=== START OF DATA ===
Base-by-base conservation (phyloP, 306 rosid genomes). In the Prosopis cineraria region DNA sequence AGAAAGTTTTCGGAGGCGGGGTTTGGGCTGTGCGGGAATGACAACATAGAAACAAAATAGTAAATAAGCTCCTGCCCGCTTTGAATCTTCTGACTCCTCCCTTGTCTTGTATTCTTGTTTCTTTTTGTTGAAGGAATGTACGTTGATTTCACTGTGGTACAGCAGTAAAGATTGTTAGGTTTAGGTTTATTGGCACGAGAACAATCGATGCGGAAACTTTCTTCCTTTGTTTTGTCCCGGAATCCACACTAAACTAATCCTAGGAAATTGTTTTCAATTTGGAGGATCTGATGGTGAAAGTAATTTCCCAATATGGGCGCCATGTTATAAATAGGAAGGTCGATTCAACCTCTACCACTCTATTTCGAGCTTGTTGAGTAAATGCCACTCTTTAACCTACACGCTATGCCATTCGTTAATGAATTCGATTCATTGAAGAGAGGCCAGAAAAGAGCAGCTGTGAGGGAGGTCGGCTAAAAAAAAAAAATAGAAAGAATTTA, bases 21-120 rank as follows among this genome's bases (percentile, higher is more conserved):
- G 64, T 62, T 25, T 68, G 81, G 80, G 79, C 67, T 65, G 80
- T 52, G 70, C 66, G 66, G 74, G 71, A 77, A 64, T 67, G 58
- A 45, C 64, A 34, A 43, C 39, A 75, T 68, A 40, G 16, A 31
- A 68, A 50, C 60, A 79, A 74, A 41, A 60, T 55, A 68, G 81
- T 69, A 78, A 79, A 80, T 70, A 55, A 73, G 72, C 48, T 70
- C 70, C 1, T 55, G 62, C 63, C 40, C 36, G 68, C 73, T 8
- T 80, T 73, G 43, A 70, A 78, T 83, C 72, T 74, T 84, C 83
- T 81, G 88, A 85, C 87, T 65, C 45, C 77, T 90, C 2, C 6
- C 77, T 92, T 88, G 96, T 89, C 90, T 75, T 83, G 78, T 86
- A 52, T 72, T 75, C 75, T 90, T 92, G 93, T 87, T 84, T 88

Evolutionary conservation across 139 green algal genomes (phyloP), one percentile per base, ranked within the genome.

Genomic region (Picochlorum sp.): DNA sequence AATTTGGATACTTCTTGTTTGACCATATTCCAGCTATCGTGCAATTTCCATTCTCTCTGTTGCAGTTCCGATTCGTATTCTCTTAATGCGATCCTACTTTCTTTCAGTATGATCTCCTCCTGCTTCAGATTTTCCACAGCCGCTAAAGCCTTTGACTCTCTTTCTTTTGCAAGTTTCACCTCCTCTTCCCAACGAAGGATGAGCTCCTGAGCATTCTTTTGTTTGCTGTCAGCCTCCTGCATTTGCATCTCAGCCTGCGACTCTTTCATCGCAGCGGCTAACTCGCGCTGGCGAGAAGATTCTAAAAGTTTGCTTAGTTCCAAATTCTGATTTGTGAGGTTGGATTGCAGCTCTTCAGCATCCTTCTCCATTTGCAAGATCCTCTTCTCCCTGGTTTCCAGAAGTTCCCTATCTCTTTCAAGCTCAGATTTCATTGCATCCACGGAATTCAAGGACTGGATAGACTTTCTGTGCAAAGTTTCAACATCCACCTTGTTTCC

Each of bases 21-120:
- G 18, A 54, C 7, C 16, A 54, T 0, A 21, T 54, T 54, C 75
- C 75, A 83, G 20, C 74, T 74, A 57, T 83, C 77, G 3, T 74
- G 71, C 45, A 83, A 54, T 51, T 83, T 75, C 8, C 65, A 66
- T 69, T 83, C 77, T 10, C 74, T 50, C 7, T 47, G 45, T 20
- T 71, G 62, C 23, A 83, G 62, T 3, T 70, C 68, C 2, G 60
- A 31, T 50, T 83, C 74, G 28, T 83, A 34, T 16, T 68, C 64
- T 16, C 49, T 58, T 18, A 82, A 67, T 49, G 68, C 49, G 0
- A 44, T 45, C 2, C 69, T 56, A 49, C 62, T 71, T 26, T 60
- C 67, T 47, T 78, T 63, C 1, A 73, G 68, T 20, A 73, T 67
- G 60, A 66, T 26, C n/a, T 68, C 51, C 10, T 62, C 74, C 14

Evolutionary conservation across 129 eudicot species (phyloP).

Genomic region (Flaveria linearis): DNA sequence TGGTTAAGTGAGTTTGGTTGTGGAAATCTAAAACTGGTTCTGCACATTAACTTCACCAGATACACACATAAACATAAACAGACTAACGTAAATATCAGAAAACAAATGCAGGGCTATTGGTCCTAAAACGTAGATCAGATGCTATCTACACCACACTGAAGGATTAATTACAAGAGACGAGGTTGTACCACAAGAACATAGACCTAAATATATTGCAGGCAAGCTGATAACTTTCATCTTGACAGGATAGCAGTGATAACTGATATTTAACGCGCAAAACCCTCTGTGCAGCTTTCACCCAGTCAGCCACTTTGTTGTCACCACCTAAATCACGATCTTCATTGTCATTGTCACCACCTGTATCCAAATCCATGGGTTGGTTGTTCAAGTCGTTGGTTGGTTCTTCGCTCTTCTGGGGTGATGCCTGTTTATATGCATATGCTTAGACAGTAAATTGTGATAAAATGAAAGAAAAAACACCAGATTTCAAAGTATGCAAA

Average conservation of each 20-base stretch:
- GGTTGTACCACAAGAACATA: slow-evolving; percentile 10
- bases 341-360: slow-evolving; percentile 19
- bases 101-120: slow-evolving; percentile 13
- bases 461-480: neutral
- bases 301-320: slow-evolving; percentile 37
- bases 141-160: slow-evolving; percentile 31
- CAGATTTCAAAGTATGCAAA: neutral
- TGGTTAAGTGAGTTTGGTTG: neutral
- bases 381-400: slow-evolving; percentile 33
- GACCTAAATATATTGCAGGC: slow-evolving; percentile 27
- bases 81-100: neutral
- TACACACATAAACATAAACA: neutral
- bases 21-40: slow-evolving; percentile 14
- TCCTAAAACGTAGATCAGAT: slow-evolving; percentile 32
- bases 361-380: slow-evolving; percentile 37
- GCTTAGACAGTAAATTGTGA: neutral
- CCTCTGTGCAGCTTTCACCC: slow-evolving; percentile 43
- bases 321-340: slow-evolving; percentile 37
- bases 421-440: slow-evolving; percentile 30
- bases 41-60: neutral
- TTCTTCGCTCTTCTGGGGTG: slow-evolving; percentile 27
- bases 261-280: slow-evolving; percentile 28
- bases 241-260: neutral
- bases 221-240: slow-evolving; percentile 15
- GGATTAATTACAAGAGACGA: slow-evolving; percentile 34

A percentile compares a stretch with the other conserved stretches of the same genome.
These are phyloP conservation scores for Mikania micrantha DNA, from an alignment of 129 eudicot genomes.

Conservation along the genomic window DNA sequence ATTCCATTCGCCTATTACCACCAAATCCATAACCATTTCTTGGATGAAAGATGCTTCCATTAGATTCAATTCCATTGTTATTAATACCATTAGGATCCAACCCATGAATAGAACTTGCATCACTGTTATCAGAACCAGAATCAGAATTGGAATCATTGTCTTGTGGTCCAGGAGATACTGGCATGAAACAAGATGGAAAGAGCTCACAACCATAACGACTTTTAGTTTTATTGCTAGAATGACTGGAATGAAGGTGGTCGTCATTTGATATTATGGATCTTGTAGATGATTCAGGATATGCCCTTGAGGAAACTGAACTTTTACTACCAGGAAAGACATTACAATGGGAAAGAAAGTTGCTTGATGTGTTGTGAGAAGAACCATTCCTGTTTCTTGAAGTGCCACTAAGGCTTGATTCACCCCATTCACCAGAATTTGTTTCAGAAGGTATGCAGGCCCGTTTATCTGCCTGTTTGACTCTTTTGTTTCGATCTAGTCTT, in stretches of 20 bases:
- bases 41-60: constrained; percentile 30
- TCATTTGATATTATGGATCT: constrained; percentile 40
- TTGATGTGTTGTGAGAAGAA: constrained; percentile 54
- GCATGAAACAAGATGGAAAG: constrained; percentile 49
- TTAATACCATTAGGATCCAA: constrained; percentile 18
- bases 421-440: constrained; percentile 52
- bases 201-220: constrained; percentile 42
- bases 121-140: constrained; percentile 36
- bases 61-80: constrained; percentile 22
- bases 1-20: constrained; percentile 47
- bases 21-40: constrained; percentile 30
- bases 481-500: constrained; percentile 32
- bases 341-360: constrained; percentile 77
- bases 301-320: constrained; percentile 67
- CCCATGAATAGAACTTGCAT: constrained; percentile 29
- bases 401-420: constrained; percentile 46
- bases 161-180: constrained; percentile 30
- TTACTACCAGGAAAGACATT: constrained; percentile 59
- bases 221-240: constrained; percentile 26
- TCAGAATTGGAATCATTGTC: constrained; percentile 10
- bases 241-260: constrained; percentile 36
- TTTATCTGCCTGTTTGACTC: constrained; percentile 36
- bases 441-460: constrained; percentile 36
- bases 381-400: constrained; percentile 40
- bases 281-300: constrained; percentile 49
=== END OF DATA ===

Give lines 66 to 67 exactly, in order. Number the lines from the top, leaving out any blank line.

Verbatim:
- bases 21-40: constrained; percentile 30
- bases 481-500: constrained; percentile 32